Earlier this year, American Modern Insurance Group applied gamification principles to a program designed to educate its agents about its specialty residential insurance products.  Instead of holding seminars or webinars, the company created weekly contests that required its agents to answer questions about how its products would apply to unusual situations.  The agents were awarded points for correct answers and the speed with which those answers were given.  Those agents with the most points at the end of the contest period will be entered into a drawing to be named the “Most Confident Agent in the World”, and each successfully completed weekly contest earns an agent an entry into a drawing for a cash prize. (Click here for an article on this program.)

The possibilities for applying gamification principals and techniques to the promotion of an agency, the education and training of its employees, and the improvement of its business processes are limited only by one’s imagination.  If you are interested in learning more about how those principles and techniques can be used for those purposes, click here for a whitepaper that addresses just that topic.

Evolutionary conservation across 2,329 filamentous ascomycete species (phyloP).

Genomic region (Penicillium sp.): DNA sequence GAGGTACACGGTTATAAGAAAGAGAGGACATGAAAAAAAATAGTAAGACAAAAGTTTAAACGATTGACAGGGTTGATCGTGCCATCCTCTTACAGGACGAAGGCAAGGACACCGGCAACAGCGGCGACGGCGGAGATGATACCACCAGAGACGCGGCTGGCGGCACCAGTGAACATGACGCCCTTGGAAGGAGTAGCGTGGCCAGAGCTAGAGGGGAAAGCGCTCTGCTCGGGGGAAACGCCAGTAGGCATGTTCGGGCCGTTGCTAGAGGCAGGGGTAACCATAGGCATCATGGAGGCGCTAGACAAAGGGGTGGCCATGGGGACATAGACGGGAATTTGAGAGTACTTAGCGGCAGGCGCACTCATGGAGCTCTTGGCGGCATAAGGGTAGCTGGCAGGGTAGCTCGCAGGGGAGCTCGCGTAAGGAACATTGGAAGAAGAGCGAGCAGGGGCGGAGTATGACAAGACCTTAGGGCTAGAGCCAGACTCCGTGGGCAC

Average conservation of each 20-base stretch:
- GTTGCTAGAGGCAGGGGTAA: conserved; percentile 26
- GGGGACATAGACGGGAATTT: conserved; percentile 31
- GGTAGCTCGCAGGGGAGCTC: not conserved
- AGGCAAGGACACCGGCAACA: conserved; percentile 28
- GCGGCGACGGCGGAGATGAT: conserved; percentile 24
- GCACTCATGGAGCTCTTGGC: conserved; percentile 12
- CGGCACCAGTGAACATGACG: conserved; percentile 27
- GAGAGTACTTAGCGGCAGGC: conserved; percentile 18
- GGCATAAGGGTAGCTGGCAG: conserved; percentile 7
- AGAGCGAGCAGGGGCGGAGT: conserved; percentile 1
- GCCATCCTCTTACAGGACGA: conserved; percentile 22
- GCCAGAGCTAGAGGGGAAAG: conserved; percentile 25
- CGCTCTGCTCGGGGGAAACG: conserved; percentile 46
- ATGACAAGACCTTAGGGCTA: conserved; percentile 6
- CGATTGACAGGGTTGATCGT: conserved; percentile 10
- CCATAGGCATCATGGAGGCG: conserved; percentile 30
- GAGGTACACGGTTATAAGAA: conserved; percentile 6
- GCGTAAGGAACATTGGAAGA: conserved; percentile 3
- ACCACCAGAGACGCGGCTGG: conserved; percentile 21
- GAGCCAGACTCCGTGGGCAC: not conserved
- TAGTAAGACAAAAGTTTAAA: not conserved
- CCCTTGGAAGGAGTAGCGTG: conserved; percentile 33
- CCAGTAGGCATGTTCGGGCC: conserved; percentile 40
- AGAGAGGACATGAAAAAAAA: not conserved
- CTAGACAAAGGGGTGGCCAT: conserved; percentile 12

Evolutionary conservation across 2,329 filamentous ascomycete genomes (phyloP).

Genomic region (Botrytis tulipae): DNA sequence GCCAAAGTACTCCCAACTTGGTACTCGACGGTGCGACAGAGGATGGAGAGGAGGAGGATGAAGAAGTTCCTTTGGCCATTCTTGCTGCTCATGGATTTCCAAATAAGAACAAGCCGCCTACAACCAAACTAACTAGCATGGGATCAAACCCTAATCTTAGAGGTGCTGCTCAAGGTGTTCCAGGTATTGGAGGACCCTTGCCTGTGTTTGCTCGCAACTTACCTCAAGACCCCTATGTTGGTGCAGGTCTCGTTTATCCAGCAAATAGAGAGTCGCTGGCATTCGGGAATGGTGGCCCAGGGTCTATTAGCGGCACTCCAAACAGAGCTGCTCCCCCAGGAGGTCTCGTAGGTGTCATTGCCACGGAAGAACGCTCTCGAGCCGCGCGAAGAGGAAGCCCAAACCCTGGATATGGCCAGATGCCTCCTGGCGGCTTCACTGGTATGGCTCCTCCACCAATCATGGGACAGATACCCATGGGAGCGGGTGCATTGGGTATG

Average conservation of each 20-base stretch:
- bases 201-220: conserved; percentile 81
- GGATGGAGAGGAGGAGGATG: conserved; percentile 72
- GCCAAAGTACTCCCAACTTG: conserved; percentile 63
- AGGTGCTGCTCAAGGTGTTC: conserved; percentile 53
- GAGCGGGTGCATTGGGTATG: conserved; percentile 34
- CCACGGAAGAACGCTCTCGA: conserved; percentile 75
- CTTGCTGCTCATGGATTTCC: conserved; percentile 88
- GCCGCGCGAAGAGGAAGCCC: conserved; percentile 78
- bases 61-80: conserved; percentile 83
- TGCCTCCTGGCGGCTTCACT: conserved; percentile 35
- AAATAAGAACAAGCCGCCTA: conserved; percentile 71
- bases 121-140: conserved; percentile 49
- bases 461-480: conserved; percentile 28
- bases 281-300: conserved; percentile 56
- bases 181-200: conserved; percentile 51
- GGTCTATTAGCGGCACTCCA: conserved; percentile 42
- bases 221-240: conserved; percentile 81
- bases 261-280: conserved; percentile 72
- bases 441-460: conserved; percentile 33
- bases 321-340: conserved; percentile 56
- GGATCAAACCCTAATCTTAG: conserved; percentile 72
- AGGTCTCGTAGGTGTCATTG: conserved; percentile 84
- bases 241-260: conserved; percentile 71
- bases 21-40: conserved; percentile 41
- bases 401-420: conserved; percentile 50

Raffles – Can They Be Used to Encourage Referrals? (Updated)

A recent caller to the Free Legal Service program that I run for the members of the Independent Insurance Agents of Georgia asked the above question.  His agency was thinking about running a promotion that gave a raffle ticket for each referral made to the agency during a specified period of time.  The winner would receive a prize having a value of well over $100.00.  With my previous posts on this subject, I thought I had thoroughly covered all aspects of it.  However, I failed to take into consideration the creative ability of independent insurance agents when it comes to thinking of ways to generate more business for their agencies.